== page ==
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Ehrlich Issues Double Salvo On Steffen, Purge of Staff

Aide Acted Alone, Democrats Not Targeted, Governor Says

By David Snyder and Matthew Mosk
Washington Post Staff Writers
Saturday, February 12, 2005; Page B01

Maryland Gov. Robert L. Ehrlich Jr. and his aides went on the offensive yesterday, asserting that longtime aide Joseph Steffen acted alone in propagating rumors about Baltimore Mayor Martin O'Malley and calling accusations that Steffen participated in a purge of Democrats in state agencies "a lie."

Ehrlich (R) said he was not concerned about a possible investigation into Steffen's activities by the General Assembly. "Let that investigation go where that investigation leads," he said at a news conference. "We welcome it."

Gov. Ehrlich says he welcomes an investigation of the Steffen case by the assembly.

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Ehrlich also said "everybody fully understands" that Steffen acted alone.

The governor ousted Steffen on Tuesday night, shortly after a reporter presented him with private e-mails that Steffen had sent discussing his role in spreading rumors about O'Malley (D), a possible gubernatorial rival next year.

"This was one person doing something he shouldn't have done," Ehrlich said yesterday. "I don't know how many ways I can say it. It was wrong."

Asked to explain how Ehrlich knows that Steffen acted by himself, spokesman Greg Massoni said: "Joe Steffen has given his word. . . . The governor gave his word."

Later, Ehrlich's appointments secretary defended the Republican administration's employment practices. "The Ehrlich administration has never fired a single state employee for being a Democrat," said Lawrence J. Hogan. "Not one."

Sen. Brian E. Frosh (D-Montgomery), who has called for a broad investigation into the firings, was unswayed. "They're reaching down, and they're firing people who are just engineers, biologists and actuaries," Frosh said. "It's illegal if they fire somebody for being a Democrat."

The double salvo from Ehrlich came three days after revelations that Steffen was involved in spreading rumors about the Baltimore mayor. Steffen, who described himself in writings and to a reporter as "the Prince of Darkness," also worked in various state agencies under Ehrlich. Former co-workers have said he worked to "root out" employees not loyal to the governor.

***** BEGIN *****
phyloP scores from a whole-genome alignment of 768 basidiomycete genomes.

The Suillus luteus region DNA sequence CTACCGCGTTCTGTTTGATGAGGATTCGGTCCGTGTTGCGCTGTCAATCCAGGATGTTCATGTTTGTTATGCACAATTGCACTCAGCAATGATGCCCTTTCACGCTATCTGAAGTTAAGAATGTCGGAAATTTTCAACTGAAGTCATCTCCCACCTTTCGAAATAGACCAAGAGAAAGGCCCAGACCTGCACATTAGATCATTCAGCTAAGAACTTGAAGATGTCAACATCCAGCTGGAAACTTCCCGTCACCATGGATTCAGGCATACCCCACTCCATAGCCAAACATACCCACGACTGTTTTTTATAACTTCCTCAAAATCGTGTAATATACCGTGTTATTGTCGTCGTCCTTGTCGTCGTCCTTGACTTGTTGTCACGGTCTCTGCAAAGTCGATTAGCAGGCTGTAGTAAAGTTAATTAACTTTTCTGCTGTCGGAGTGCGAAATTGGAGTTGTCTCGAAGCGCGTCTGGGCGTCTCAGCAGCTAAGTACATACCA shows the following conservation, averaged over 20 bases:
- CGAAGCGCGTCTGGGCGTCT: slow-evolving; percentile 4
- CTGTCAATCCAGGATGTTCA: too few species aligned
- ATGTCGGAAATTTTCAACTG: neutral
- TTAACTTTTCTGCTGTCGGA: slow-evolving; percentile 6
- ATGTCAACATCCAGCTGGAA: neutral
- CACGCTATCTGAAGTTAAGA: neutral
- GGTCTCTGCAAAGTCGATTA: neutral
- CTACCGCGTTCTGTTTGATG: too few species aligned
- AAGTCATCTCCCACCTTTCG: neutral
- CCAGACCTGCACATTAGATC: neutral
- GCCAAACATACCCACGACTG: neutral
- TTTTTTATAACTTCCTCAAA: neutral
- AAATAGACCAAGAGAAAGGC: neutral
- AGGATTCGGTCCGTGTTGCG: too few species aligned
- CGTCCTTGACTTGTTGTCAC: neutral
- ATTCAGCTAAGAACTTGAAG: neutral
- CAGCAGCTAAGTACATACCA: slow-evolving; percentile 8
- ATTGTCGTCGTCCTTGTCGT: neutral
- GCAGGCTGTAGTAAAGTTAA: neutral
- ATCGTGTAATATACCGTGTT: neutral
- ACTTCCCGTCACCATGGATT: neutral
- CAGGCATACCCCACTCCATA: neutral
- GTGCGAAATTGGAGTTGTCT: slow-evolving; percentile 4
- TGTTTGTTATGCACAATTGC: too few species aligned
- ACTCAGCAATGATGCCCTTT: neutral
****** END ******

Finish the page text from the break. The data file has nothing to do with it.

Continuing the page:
Ehrlich chief counsel Jervis S. Finney said the investigation into Steffen's activities is continuing. Finney acknowledged that as the governor's counsel, he is not obligated to divulge information if the governor orders him not to. But he said requests for information about Steffen's activities under the state's Public Records Act would be "fully honored."

In addition to Ehrlich's internal investigation, Senate President Thomas V. Mike Miller Jr. (D-Calvert) and Speaker of the House Michael E. Busch (D-Anne Arundel) are considering whether to order a legislative probe into not only the rumors but also the state's hiring and firing practices.

Yesterday, Hogan said that of the 7,000 state employees who serve at the pleasure of the governor, 284 have been dismissed -- about 4 percent, Hogan said.

"Democrats have been saying that the Ehrlich administration is indiscriminately firing state employees for being Democrats," Hogan said. "That is a lie."

Frosh pointed to the case of Vincent J. Gardina, a Democratic member of the Baltimore County Council who was fired from an engineering position at the Maryland Environmental Service.

Gardina sued the state and recently won a $100,000 settlement.

"Vincent Gardina is, I think, the poster child for this," Frosh said. "They paid him 100,000 bucks, and his allegation was that they fired him for political reasons. You don't get 100,000 bucks unless you've got them dead to rights."

The state has been taken to court at least six times in the past two years over what were alleged to be politically motivated job terminations.

A judge last year ordered the state to rehire Chrys Wilson, one of five staff members at the Public Service Commission who were fired in a single afternoon. She is collecting a salary while on administrative leave; her case is on appeal.

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